Review: ‘Search’ is a novel, with recipes, that pokes fun at church politics | Functions

Review: 'Search' is a novel, with recipes, that pokes fun at church politics |  Functions

SEARCH† By Michelle Huneven. Penguin press. 400 pages. $26.

Whoever said college politics is mean because the stakes are so low has probably never been on a ministerial commission of inquiry.

Michelle Huneven’s delightful new novel “Search” reveals the inner workings of such a committee. It takes the form of a comedic memoir-with-recipes by a restaurant critic and food writer brought in to help elect a senior minister for her progressive Unitarian Universalist congregation in Southern California.

The opportunity comes just when Dana Potowski is desperate to ever find a subject for her next book. Then it occurs to her that the year-long search will likely yield enough material to add to the “recent stream of books on intensive 12-month ventures: a year when only the Bible was read; having sex every day for a year.”

But is it ethical? She decides that by the time the book is ready to be published, no one will care and besides, she will change names and identifiers. Thus begins her surreptitious notes as the committee — whose work is strictly confidential — begins its endless rounds of meetings and interviews with candidates across the country. The comic twist is that the shenanigans of some directors, both committee members and clergy, are just as twisted and weird as what we’re used to on Wall Street or in Washington — and the book becomes a bestseller.

Fans of Huneven’s four previous novels will recognize familiar themes in ‘Search’, including alcoholism, recovery and the restorative power of gardening, cooking and a spiritual practice. That doesn’t stop her fictional alter ego from making fun of the liberal pieties of the unitary denomination, where services can include “drums and bows to the four directions and the rattle of rain sticks” and one of the committee members is a polyamorous mixologist who plays Dana’s least favorite instrument, handbells.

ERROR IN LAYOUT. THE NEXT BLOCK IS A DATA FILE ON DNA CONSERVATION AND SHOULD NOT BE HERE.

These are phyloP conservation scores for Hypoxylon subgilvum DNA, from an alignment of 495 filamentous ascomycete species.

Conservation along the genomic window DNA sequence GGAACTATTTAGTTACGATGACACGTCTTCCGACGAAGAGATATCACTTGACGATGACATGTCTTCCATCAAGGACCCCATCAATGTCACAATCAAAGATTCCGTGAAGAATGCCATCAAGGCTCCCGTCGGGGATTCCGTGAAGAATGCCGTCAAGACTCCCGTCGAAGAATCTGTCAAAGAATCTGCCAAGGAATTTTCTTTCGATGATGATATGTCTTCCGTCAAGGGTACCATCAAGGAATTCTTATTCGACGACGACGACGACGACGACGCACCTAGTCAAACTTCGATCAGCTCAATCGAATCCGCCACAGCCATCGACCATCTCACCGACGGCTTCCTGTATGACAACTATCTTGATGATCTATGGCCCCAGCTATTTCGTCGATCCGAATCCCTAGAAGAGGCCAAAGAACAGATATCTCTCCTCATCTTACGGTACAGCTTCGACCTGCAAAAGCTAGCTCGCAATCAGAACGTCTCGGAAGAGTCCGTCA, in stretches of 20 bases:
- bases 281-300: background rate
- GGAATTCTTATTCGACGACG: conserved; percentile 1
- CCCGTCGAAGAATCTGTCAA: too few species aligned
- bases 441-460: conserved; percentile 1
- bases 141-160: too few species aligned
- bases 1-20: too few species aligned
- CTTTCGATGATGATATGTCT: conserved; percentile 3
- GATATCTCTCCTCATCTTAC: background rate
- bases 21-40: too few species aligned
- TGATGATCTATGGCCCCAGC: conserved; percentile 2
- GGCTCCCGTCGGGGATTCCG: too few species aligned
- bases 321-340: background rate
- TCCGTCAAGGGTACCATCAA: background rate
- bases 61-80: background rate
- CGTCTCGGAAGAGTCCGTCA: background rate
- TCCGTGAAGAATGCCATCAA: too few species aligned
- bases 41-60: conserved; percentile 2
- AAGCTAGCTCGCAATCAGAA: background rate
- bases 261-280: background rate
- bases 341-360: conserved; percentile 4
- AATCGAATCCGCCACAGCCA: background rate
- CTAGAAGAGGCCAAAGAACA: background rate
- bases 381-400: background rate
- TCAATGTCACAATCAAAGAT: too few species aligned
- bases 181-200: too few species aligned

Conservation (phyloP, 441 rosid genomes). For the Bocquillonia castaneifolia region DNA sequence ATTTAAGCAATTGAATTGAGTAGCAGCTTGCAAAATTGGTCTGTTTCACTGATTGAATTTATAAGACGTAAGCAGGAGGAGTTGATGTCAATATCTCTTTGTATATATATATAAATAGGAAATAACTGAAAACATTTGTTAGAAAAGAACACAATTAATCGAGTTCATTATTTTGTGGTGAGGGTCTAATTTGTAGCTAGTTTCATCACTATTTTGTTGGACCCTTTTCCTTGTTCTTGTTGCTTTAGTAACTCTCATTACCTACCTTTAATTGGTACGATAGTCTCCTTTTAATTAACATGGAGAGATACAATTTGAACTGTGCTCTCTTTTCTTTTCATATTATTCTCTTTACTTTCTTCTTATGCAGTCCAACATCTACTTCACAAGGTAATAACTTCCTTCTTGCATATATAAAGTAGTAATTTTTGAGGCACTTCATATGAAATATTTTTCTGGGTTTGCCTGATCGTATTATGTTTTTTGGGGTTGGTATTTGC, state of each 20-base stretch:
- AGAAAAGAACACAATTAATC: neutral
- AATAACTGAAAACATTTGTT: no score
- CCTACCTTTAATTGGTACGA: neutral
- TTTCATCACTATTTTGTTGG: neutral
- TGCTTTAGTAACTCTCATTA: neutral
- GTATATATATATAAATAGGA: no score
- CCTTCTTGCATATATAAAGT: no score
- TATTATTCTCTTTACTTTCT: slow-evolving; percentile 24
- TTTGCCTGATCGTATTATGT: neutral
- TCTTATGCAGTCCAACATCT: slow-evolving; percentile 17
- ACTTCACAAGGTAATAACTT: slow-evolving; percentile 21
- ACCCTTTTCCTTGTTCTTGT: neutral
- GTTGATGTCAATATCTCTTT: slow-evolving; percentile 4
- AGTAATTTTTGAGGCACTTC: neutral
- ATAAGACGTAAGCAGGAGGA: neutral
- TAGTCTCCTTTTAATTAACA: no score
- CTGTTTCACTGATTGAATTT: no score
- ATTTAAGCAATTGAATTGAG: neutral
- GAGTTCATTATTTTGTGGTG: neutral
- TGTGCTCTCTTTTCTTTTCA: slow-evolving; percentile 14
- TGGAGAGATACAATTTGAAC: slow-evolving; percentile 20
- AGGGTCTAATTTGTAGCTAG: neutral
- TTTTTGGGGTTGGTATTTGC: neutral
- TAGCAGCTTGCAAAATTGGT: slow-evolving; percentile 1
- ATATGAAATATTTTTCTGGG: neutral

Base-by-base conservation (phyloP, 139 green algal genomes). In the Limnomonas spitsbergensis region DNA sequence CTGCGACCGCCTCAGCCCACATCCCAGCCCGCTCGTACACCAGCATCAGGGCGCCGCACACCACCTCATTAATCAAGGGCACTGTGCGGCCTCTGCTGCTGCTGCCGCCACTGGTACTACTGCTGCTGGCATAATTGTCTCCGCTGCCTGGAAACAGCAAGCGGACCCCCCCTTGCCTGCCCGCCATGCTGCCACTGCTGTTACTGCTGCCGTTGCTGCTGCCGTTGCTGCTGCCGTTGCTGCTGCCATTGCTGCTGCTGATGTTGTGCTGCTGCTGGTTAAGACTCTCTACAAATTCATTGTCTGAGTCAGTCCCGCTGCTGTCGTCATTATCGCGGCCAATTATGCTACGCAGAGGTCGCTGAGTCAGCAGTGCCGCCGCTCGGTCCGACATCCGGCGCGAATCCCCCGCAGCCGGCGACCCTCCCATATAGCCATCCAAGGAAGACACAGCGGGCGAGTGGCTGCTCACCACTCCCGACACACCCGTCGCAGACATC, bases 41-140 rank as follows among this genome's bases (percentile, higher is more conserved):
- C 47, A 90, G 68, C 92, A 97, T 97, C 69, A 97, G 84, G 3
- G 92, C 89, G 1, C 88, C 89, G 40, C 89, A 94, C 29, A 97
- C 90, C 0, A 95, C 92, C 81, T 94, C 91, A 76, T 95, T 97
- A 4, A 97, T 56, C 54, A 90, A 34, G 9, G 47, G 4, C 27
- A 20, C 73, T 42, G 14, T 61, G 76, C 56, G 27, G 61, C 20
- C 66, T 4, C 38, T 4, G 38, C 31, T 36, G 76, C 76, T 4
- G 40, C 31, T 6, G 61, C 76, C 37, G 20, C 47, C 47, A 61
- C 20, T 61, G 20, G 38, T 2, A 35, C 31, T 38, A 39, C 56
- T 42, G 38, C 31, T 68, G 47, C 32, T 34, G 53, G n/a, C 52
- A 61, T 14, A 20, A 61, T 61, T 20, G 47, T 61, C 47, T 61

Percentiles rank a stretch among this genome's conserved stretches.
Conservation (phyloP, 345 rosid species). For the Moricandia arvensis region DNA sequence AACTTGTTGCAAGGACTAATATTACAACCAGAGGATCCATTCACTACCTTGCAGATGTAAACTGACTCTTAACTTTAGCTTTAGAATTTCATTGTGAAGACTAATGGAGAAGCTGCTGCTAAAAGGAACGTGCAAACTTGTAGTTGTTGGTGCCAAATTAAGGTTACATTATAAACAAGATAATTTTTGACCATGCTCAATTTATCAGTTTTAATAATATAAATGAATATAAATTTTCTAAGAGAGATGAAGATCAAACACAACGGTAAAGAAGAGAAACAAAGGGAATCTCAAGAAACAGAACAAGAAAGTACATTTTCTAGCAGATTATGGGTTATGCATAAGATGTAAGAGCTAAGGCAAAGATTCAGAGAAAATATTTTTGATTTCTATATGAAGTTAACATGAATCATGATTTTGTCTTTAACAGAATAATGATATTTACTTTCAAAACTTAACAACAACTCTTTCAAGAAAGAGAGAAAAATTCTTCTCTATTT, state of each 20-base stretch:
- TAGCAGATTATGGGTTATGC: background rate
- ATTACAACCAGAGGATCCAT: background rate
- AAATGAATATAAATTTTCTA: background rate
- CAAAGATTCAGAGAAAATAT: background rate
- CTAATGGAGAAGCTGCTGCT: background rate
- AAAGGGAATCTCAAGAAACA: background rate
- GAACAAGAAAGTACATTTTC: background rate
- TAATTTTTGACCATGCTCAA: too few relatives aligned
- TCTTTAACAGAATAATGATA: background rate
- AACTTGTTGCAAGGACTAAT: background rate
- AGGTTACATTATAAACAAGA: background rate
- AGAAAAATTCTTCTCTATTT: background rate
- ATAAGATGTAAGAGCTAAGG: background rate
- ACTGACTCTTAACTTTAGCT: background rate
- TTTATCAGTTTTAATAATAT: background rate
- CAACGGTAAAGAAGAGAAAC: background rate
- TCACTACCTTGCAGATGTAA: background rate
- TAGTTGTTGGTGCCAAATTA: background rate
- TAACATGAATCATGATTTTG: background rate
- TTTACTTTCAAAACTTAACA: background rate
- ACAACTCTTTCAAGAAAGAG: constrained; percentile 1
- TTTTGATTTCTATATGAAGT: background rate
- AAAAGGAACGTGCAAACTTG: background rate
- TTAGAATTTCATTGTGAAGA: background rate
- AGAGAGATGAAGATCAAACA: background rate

Like her wry and thoughtful narrator, Huneven has worked as a food writer (for LA Weekly and the Los Angeles Times) and spent time in seminary. When writing on both topics — whether it’s the fried spring rolls at Dana’s favorite Vietnamese restaurant or the spiritual epiphany that draws her back to church — Huneven is in complete control of her material.

At times, at over 350 pages without the recipes, the novel feels a little baggy. A few conspiracies make no sense, including Dana’s attraction to a fellow committee member. But Huneven is such a clever and funny writer that readers will probably admit to her that she prefers abundance over frugality.

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